In some instances, a 'New' company needs to get 'Boots on the Ground' in a hurry, so as to establish themselves. But this is not necessarily so, in some instances, they need to get the 'promise' of boots on the ground. This means, they bid on a contract, but don't actually have it yet ' they 'recruit' a number of people ' with the promise of employment ' not always telling you that the contract is a done deal ' and then string you along' They tell the perspective Client that they can provide 'so many' bodies' It's a numbers game' There are always 'problems' with contracts ' but a company who continuously postpones, puts off, or can't give you a departure date, is not a good bet. It means they haven't got ' either the contract ' or, all the goodies in the contract, ironed out' This means, IF you actually DO get overseas, all will not be rosy. If a company tells you there is a 'small glitch' in the contract, or some such - but please be ready to depart at a moment's notice - ask for a 'retainer'. Something to show you that they are serious. Something to keep you 'on the hook' as it were. After all, you most likely quit your 'Fast Food, Fry Master' gig and are sitting at home, unemployed - while the creditors are howling at the door' If they give you money, they are serious. If not, well'
Passports. Usually a company will ask you for your passport (have one) ' so as to get the necessary visas put in (and THAT IS the company's job ' not yours!) ' However, when you send them your passport, they have you. Period. You ain't going anywhere else. Vacation? Forget it. Take another contract? Not going to happen. Check with the State Department for information on how long it takes to get things done ' I have found, they REALLY are quite helpful. (Also, make sure your shot records are up to date. And if you have a security clearance ' have the paperwork in hand.)
YOU are the 'Captain Of Your Own Ship' ' yourself. You are the product. They are the 'renter' ' they don't buy, they rent. Don't get into the mindset that 'Geez, I sure am lucky to be considered for this job!'. If they call you back or email you, they pretty much are impressed with you. Or they just need to get as many people as they can ' sick, lame, or lazy, just so they can get an immediate presence in-country! (I have seen this too') Still, you aren't lucky to get the gig ' you have skills the company needs. They are lucky to have you.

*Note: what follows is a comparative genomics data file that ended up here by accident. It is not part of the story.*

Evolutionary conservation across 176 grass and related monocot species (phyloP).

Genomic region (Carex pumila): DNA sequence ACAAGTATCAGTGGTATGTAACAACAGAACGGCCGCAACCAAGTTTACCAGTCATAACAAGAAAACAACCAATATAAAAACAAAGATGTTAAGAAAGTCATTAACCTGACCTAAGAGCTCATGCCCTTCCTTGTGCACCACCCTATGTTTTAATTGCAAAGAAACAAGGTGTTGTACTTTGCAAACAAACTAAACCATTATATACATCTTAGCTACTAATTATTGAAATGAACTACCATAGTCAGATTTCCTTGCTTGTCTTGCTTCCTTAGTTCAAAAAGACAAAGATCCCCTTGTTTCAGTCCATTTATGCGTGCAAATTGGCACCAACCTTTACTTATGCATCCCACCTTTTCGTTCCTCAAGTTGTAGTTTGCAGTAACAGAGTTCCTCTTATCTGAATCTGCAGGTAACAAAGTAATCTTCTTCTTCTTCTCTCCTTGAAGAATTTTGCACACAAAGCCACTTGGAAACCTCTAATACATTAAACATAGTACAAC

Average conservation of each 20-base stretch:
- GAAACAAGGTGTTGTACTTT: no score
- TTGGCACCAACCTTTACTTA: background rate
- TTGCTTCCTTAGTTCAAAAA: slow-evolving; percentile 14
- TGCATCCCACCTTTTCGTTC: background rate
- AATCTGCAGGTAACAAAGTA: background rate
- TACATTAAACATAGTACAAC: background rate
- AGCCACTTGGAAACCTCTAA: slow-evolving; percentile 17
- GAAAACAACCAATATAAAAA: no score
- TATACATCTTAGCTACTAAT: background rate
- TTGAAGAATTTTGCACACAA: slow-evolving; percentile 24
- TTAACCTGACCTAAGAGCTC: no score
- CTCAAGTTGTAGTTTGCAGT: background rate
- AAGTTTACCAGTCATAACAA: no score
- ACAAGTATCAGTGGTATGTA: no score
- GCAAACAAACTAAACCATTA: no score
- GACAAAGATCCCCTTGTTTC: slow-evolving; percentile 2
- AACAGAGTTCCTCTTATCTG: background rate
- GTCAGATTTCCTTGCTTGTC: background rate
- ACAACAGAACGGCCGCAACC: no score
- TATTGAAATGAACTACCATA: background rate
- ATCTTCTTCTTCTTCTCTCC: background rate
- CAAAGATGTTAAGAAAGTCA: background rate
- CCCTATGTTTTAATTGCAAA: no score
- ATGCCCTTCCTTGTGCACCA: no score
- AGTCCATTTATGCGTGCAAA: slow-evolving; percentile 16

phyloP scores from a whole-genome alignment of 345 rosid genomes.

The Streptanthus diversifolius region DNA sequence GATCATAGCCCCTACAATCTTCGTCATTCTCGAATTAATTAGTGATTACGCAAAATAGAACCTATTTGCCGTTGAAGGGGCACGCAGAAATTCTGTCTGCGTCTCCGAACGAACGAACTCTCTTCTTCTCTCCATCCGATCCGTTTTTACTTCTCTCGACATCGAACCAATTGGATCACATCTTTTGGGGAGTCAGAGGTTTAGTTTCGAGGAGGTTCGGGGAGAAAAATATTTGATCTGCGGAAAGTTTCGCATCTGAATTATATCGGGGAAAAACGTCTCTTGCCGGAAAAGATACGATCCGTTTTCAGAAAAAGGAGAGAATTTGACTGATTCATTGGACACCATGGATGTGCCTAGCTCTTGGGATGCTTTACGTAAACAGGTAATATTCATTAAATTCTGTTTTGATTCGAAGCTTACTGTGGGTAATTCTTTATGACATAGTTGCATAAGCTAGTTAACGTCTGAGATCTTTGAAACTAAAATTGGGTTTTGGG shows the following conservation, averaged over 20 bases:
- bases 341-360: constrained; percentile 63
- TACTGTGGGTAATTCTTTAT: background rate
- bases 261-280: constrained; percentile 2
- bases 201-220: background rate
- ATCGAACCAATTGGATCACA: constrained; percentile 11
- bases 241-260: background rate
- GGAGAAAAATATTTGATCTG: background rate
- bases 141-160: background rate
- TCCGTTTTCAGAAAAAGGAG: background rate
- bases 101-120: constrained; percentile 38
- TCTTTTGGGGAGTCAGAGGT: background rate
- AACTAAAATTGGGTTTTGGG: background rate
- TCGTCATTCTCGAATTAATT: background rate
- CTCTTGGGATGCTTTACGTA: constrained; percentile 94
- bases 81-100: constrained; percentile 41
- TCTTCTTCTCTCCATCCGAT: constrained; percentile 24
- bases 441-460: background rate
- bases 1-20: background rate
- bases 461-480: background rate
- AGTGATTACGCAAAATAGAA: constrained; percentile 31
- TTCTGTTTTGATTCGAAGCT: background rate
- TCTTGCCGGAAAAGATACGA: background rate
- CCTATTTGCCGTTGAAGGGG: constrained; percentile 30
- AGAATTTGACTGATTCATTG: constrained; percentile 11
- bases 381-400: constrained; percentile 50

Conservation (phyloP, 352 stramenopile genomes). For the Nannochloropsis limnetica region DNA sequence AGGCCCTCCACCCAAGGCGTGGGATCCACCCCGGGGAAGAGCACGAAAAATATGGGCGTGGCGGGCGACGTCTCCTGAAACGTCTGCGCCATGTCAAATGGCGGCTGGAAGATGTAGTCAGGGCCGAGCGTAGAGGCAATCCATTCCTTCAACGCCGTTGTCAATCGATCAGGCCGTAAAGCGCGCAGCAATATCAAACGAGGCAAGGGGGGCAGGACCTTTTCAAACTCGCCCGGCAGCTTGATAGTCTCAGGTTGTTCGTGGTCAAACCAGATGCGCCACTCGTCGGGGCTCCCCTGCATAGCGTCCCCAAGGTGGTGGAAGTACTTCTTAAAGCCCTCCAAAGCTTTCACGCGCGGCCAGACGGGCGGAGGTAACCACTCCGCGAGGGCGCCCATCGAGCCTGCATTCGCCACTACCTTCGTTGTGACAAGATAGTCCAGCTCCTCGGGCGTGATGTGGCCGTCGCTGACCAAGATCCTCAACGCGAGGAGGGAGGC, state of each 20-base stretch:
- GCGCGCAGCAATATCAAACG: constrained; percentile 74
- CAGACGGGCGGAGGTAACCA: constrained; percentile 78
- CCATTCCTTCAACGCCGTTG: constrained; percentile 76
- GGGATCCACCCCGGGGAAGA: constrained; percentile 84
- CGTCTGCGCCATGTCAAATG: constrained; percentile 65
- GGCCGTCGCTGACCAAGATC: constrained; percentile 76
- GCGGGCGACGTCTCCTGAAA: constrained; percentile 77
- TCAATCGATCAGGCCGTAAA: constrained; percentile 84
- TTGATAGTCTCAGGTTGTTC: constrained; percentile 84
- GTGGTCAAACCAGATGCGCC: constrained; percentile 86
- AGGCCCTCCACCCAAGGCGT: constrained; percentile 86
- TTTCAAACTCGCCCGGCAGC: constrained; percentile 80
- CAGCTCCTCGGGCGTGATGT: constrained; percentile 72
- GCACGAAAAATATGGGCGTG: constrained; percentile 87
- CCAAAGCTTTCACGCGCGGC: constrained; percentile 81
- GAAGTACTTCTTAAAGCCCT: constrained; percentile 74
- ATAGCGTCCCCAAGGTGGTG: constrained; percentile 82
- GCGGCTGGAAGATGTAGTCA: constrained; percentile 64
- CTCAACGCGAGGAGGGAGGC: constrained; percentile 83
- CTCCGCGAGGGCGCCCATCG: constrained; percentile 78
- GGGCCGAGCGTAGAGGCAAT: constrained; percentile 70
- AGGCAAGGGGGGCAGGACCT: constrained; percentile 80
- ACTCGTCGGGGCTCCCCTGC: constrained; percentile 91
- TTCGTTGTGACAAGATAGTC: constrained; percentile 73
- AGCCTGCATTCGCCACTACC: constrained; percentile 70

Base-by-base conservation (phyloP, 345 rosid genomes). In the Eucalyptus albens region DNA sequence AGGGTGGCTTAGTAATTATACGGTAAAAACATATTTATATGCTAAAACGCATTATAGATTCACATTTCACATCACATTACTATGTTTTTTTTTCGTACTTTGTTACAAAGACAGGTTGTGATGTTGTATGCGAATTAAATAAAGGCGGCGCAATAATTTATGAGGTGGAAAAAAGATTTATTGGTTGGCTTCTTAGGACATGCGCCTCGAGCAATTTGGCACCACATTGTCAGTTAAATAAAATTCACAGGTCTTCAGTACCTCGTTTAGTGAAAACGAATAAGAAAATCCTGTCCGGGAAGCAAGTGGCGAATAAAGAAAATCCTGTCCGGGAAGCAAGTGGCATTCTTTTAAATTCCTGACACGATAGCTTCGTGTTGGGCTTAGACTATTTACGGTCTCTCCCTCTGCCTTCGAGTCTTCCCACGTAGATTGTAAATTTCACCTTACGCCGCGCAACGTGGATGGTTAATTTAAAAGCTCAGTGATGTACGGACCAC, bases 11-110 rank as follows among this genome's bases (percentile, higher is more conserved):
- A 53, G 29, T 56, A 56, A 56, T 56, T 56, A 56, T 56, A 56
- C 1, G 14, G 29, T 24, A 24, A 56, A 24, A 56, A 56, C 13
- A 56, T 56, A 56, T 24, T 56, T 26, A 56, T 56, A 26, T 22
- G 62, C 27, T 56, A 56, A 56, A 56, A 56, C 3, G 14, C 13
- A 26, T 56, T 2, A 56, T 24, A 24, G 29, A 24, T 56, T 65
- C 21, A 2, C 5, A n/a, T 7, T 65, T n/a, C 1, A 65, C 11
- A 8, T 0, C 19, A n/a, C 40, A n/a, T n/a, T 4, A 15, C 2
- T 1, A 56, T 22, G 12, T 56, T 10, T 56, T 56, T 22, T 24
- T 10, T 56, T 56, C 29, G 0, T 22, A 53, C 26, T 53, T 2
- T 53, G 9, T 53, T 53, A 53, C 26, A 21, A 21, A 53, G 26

As was told to me by an old Merc Vet ' NEVER PAY FOR ANYTHING. If the company doesn't pay for the required stuff they say you need, warning flags should go up. If you have to pay 'out of pocket' for the privilege of working for this company, something is wrong. You NEVER PAY YOUR WAY OVER to a contract, and NEVER PAY YOUR WAY HOME at the end of the contract. The company is being paid by the 'Client' to do that. The 'you pay, and we'll reimburse you' is just a way for the company to draw interest on that money, until you hit 'em with your bill' and then, it is at THEIR leisure, as to when you get your check. Sometimes, if at all'
Everything has originally been agreed upon by the Client, to the Company, in advance. Believe me; they are making an awful lot of money, just by hiring you. Much more than you are making' Much, much more. Everything required to get you there, get you paid, equip you, keep you safe and sane, help you do your job, and get you safely home again, is included in and is being paid by the Client/Company contract.